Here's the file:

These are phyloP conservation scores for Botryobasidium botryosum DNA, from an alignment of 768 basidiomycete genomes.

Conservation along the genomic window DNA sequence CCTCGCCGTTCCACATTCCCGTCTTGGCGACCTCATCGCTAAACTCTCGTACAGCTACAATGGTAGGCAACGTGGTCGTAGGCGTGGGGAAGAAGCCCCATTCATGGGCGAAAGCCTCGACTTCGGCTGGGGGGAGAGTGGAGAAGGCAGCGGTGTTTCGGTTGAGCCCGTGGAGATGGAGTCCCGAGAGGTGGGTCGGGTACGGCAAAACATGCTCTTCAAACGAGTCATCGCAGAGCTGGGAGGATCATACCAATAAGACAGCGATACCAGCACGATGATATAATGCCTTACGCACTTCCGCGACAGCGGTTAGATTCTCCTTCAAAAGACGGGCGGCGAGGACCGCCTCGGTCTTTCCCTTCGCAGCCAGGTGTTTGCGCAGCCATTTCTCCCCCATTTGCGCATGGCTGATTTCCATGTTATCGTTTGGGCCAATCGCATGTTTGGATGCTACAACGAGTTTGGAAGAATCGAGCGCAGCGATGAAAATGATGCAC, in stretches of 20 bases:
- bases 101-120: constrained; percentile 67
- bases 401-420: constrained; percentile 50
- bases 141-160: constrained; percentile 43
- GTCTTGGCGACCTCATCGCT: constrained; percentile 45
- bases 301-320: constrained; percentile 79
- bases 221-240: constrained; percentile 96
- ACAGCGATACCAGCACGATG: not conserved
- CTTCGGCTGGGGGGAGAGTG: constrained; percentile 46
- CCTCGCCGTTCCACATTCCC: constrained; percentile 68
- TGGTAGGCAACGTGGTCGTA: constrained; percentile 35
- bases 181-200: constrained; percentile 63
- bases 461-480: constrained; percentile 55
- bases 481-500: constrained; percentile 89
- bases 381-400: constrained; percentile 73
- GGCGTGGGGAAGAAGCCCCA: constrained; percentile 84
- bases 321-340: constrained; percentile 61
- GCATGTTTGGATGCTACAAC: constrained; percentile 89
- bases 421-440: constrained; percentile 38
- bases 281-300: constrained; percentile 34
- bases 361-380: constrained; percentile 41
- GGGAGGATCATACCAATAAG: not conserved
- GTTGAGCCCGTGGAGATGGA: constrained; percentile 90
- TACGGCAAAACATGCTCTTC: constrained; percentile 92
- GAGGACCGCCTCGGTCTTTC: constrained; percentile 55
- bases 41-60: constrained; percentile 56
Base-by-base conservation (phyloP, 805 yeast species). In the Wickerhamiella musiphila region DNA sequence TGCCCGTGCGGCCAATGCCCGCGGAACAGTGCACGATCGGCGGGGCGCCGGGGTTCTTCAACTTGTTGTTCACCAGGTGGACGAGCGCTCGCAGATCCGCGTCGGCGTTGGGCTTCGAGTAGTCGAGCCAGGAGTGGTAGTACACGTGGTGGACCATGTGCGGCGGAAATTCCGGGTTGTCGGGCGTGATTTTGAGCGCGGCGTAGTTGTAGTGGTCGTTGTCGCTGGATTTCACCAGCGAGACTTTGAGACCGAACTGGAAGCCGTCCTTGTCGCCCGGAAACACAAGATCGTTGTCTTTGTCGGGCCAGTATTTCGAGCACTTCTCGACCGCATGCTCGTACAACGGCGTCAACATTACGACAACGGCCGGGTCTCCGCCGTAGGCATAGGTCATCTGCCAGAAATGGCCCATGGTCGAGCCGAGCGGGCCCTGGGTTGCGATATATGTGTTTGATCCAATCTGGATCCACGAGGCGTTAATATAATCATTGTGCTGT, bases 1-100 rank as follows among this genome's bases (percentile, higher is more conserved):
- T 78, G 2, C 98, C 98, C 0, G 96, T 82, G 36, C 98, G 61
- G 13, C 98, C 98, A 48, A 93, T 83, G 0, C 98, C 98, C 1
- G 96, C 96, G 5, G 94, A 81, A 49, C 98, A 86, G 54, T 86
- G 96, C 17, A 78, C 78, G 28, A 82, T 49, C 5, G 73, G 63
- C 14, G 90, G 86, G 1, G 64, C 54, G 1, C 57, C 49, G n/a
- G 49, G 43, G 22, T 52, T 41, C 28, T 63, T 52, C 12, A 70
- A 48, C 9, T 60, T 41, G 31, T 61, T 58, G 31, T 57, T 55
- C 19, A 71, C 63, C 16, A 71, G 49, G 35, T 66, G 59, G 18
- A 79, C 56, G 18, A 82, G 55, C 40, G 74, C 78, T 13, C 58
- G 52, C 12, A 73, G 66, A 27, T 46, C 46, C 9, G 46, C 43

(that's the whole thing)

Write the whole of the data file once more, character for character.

These are phyloP conservation scores for Botryobasidium botryosum DNA, from an alignment of 768 basidiomycete genomes.

Conservation along the genomic window DNA sequence CCTCGCCGTTCCACATTCCCGTCTTGGCGACCTCATCGCTAAACTCTCGTACAGCTACAATGGTAGGCAACGTGGTCGTAGGCGTGGGGAAGAAGCCCCATTCATGGGCGAAAGCCTCGACTTCGGCTGGGGGGAGAGTGGAGAAGGCAGCGGTGTTTCGGTTGAGCCCGTGGAGATGGAGTCCCGAGAGGTGGGTCGGGTACGGCAAAACATGCTCTTCAAACGAGTCATCGCAGAGCTGGGAGGATCATACCAATAAGACAGCGATACCAGCACGATGATATAATGCCTTACGCACTTCCGCGACAGCGGTTAGATTCTCCTTCAAAAGACGGGCGGCGAGGACCGCCTCGGTCTTTCCCTTCGCAGCCAGGTGTTTGCGCAGCCATTTCTCCCCCATTTGCGCATGGCTGATTTCCATGTTATCGTTTGGGCCAATCGCATGTTTGGATGCTACAACGAGTTTGGAAGAATCGAGCGCAGCGATGAAAATGATGCAC, in stretches of 20 bases:
- bases 101-120: constrained; percentile 67
- bases 401-420: constrained; percentile 50
- bases 141-160: constrained; percentile 43
- GTCTTGGCGACCTCATCGCT: constrained; percentile 45
- bases 301-320: constrained; percentile 79
- bases 221-240: constrained; percentile 96
- ACAGCGATACCAGCACGATG: not conserved
- CTTCGGCTGGGGGGAGAGTG: constrained; percentile 46
- CCTCGCCGTTCCACATTCCC: constrained; percentile 68
- TGGTAGGCAACGTGGTCGTA: constrained; percentile 35
- bases 181-200: constrained; percentile 63
- bases 461-480: constrained; percentile 55
- bases 481-500: constrained; percentile 89
- bases 381-400: constrained; percentile 73
- GGCGTGGGGAAGAAGCCCCA: constrained; percentile 84
- bases 321-340: constrained; percentile 61
- GCATGTTTGGATGCTACAAC: constrained; percentile 89
- bases 421-440: constrained; percentile 38
- bases 281-300: constrained; percentile 34
- bases 361-380: constrained; percentile 41
- GGGAGGATCATACCAATAAG: not conserved
- GTTGAGCCCGTGGAGATGGA: constrained; percentile 90
- TACGGCAAAACATGCTCTTC: constrained; percentile 92
- GAGGACCGCCTCGGTCTTTC: constrained; percentile 55
- bases 41-60: constrained; percentile 56
Base-by-base conservation (phyloP, 805 yeast species). In the Wickerhamiella musiphila region DNA sequence TGCCCGTGCGGCCAATGCCCGCGGAACAGTGCACGATCGGCGGGGCGCCGGGGTTCTTCAACTTGTTGTTCACCAGGTGGACGAGCGCTCGCAGATCCGCGTCGGCGTTGGGCTTCGAGTAGTCGAGCCAGGAGTGGTAGTACACGTGGTGGACCATGTGCGGCGGAAATTCCGGGTTGTCGGGCGTGATTTTGAGCGCGGCGTAGTTGTAGTGGTCGTTGTCGCTGGATTTCACCAGCGAGACTTTGAGACCGAACTGGAAGCCGTCCTTGTCGCCCGGAAACACAAGATCGTTGTCTTTGTCGGGCCAGTATTTCGAGCACTTCTCGACCGCATGCTCGTACAACGGCGTCAACATTACGACAACGGCCGGGTCTCCGCCGTAGGCATAGGTCATCTGCCAGAAATGGCCCATGGTCGAGCCGAGCGGGCCCTGGGTTGCGATATATGTGTTTGATCCAATCTGGATCCACGAGGCGTTAATATAATCATTGTGCTGT, bases 1-100 rank as follows among this genome's bases (percentile, higher is more conserved):
- T 78, G 2, C 98, C 98, C 0, G 96, T 82, G 36, C 98, G 61
- G 13, C 98, C 98, A 48, A 93, T 83, G 0, C 98, C 98, C 1
- G 96, C 96, G 5, G 94, A 81, A 49, C 98, A 86, G 54, T 86
- G 96, C 17, A 78, C 78, G 28, A 82, T 49, C 5, G 73, G 63
- C 14, G 90, G 86, G 1, G 64, C 54, G 1, C 57, C 49, G n/a
- G 49, G 43, G 22, T 52, T 41, C 28, T 63, T 52, C 12, A 70
- A 48, C 9, T 60, T 41, G 31, T 61, T 58, G 31, T 57, T 55
- C 19, A 71, C 63, C 16, A 71, G 49, G 35, T 66, G 59, G 18
- A 79, C 56, G 18, A 82, G 55, C 40, G 74, C 78, T 13, C 58
- G 52, C 12, A 73, G 66, A 27, T 46, C 46, C 9, G 46, C 43